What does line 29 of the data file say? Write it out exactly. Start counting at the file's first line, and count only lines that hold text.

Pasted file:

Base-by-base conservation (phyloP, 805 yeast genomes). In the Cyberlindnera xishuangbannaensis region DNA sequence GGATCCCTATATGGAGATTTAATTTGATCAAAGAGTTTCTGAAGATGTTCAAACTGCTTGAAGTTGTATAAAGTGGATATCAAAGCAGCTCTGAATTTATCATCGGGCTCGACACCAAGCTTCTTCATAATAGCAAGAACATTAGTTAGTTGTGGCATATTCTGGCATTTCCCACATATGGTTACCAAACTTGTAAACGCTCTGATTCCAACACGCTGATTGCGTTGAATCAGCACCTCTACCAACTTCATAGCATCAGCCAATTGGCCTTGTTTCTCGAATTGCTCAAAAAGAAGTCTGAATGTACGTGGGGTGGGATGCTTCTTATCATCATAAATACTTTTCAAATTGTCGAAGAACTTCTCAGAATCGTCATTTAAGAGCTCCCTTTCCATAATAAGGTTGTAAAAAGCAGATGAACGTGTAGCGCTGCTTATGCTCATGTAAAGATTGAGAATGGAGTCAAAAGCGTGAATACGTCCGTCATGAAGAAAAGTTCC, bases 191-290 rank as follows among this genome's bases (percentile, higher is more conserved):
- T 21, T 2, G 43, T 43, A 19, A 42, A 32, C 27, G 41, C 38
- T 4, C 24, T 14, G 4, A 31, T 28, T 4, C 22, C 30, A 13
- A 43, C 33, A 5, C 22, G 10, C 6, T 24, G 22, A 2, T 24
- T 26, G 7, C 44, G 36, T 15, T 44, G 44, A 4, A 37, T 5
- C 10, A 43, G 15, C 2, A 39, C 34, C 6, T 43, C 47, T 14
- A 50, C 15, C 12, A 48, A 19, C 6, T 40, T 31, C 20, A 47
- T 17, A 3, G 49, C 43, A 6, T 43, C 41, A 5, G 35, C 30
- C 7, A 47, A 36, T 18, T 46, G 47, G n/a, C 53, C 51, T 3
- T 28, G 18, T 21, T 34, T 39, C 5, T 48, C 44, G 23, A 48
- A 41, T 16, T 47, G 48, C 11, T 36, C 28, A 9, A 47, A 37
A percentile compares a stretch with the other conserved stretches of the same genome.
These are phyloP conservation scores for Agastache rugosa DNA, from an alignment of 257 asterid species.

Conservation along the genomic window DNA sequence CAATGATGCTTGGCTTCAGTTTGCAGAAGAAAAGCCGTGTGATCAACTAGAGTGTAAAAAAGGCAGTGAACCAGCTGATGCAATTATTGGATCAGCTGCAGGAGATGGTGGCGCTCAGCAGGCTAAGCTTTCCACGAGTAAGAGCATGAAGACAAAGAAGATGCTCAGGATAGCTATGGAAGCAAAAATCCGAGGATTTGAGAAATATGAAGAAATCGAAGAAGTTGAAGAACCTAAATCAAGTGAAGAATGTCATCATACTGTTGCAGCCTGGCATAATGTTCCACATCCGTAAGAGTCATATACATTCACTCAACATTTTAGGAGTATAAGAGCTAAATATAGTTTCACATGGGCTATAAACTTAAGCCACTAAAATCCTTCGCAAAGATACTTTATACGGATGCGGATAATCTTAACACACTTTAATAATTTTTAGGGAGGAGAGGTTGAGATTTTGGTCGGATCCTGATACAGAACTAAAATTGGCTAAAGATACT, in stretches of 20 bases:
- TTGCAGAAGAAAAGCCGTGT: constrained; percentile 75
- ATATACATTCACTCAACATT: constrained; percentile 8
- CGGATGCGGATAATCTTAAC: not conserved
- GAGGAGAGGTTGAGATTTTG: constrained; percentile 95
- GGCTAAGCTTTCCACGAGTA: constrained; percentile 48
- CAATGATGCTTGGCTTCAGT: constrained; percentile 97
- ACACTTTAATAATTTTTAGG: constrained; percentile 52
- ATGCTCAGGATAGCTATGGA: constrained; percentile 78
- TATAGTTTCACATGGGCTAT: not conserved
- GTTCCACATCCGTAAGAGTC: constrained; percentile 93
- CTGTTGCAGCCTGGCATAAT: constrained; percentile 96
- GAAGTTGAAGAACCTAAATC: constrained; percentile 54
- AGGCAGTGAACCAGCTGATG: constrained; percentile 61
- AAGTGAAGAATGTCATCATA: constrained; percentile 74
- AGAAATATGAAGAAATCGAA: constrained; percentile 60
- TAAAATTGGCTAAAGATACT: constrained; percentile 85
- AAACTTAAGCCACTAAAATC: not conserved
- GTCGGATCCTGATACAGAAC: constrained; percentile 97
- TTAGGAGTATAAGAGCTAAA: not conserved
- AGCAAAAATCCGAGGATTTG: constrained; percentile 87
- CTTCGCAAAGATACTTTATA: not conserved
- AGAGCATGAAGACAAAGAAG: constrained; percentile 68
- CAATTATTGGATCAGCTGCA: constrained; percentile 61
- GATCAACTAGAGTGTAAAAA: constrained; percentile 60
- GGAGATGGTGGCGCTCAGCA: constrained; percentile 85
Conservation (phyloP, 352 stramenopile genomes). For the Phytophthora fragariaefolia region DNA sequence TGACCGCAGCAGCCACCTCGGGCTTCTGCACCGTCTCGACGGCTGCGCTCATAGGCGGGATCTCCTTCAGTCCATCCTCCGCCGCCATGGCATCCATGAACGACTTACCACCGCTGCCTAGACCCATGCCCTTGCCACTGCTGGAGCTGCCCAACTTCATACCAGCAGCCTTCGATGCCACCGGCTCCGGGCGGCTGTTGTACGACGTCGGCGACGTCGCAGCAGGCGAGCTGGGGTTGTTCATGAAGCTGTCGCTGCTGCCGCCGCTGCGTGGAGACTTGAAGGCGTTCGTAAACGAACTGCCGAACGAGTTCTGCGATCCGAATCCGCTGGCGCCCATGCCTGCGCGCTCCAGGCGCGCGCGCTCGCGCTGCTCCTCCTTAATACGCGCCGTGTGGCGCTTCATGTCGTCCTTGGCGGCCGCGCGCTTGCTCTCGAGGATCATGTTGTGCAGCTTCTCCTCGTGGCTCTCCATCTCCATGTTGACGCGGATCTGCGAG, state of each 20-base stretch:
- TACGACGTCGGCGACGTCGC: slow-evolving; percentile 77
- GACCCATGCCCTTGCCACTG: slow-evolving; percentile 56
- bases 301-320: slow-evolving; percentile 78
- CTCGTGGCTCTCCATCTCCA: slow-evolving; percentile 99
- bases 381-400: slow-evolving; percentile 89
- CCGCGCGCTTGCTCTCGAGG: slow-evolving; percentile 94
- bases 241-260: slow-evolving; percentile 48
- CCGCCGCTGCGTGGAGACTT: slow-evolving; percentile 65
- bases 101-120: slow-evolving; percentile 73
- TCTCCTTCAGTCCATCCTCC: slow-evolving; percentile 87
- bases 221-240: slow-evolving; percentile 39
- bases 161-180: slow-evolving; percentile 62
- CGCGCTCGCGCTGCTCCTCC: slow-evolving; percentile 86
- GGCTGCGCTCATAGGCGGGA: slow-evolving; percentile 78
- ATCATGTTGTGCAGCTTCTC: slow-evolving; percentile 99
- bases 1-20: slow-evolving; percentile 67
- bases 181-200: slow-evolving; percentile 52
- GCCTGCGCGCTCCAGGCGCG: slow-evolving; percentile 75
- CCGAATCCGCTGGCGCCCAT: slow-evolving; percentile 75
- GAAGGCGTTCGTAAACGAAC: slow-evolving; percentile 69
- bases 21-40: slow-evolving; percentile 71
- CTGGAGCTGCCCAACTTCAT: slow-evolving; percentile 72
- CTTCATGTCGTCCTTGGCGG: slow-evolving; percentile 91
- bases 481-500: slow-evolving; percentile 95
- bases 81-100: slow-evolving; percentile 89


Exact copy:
- AGAAATATGAAGAAATCGAA: constrained; percentile 60